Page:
Marian was bored to tears at Kelly’s dinner party. The small gathering of budding artists had turned into a major drag with Percival’s arrival. The man was a pompous ass with and encyclopedic knowledge of everything under the sun, and, like all windbags, loved to hear himself talk.
Benny mentioned he was trying his hand at cubism so Percival recited every fact on Picasso known to man. When Kelly asked Parvati how her book was going, Percival remarked the importance of grammar, style and a good agent. The self-publishing thing was only a fad, he assured her. Percival spared no one—not even mild and affable Sonny—his judgment, condescension and pretentiousness.
“So what brings you here?” Percival turned to Marian who was stifling a yawn, “I understand you’re a mathematician. How are you acquainted with these pseudo-artistes?”
“Marian is an excellent singer,” Kelly interjected, her smile tight as if she’d swallowed a SweetTart, “she has a beautiful voice and trained in opera, but works in Math instead. Her father was a musician.”
“Oh,” Percival smirked, “have I heard of him?”
“Only if you’ve heard of Hangman,” Marian answered with an air of pride she didn’t always show, “he was the frontman and main artistic force of the band.”
“Is that so? What genre did they play?”
Percival scoffed; Marian pursed her lips.
“Do you, um, like heavy metal?” Percival sneered, he seemed not to realize he ruffled people’s feathers.
“Oh yes, I love it,” Marian was sincere, “I’m the vocalist in a band—we’re not professional. I love music and the mathematics helped me understand it better and appreciate it from a different point of view.”
“Ah, so you know all about overtones, scales, harmonics and such.”
Percival’s tone was not only mocking but highfalutin. The jerk was undermining her father’s achievements. Hangman was a very successful band and Marian had witnessed the struggle and exhaustion the constant touring, playing and recording caused.
Dad loved to write music and Marian recalled happy days when he would sit with her and compose. She co-wrote many of Hangman’s songs and appeared on the credits as M. “Written by Eric Noose and M” graced the titles of Hangman’s greatest hits. Rumors circulated among the fan base about the mysterious M. Some thought M was Eric Noose’s mistress, and others that M was a celebrity musician who preferred to stay an anonymous collaborator, such as Paul McCartney or Mick Jagger. Few people knew M stood for Marian.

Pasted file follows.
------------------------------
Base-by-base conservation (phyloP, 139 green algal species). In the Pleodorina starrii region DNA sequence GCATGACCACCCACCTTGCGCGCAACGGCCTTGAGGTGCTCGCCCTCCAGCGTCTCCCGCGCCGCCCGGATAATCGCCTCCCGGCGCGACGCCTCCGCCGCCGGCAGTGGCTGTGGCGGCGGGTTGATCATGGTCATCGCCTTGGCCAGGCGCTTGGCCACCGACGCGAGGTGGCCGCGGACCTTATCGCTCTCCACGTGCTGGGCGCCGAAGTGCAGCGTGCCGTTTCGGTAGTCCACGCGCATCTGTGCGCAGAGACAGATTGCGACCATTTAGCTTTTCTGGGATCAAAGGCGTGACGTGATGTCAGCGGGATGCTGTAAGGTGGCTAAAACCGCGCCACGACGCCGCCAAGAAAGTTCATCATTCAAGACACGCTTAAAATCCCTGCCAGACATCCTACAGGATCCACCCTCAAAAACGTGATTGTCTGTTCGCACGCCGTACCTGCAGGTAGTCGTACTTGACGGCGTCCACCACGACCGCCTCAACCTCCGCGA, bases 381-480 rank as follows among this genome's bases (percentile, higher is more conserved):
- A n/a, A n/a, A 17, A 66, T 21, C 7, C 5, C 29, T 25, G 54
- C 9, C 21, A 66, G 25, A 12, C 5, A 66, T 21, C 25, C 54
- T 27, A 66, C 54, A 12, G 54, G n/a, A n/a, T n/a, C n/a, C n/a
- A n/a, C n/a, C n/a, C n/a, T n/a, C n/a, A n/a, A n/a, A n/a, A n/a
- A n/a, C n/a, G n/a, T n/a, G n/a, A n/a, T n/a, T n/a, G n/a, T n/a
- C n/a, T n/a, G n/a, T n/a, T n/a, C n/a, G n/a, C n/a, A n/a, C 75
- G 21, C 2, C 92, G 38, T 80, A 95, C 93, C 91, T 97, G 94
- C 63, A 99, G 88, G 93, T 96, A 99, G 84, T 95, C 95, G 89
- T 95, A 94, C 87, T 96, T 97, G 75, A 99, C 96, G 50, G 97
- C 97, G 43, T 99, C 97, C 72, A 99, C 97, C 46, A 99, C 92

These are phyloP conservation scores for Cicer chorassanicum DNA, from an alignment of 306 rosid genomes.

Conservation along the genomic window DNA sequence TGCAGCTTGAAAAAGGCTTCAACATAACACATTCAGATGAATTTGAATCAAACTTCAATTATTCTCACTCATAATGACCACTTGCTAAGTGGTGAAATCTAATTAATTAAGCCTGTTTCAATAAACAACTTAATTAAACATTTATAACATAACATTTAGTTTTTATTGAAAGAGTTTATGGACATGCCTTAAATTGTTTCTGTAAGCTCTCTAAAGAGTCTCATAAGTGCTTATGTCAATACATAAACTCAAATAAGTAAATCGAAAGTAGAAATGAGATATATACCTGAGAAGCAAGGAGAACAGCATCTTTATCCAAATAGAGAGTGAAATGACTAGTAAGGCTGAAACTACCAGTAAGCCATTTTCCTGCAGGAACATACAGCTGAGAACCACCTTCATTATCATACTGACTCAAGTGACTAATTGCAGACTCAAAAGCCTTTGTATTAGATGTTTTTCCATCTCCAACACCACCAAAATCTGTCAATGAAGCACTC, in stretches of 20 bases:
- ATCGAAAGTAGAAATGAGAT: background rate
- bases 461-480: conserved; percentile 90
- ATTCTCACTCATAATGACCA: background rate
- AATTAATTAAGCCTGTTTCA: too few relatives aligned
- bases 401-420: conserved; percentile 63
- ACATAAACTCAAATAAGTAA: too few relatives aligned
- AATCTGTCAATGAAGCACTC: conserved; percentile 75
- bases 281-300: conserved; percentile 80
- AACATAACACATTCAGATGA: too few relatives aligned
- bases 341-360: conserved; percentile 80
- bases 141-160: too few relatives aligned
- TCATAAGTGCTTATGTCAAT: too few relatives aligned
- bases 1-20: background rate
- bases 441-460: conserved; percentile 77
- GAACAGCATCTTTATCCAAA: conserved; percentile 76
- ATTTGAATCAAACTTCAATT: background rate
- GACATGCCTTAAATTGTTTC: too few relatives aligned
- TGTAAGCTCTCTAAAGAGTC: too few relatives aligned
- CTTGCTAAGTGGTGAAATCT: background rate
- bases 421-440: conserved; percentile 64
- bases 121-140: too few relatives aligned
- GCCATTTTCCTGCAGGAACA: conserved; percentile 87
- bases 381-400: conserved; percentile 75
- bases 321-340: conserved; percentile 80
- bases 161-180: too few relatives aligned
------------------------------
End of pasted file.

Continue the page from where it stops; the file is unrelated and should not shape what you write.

“I dislike popular music, but maybe Mary here can enlighten us on the hidden wonders of heavy metal and prove that it’s indeed music and not just noise.” Percival’s nagging voice brought her back to the moment.
“Marian,” she looked him in the eye.
“My name is Marian, not Mary, and I have so much to say we’d be here till next week. I could tell you all about heavy metal from a musical, mathematical and cultural standpoint but I don’t want to monopolize the party.”
Besides, she thought, the heavy metal life is not for me. She knew rocker’s devils were booze and drugs and did not wish to meet either.
“Why don’t you tell us all about your favorite musical style,” Marian continued. Kelly and Parvati glared daggers at her, but Marian’s smile was sweet and innocent.
“Yes, well, in my humble opinion, classical music is the only music worth listening to…” Percival was off on a snooty rant which began with the history of music. On and on he talked, oblivious to people glancing at their watches, yawning or checking their phones.
“And,” Percival looked around the room with an air of haughty defiance, “do you know why Beethoven’s music is so magnificent?”
“Because it’s composed of the same notes, but jumbled?” Marian exuded honeyed snark.
Everyone roared with laughter. Percival turned bright red and looked like he wanted to slap the sneer off her face. Instead he stood up, said goodnight through gritted teeth and, with his nose way up in the air, stormed out the door.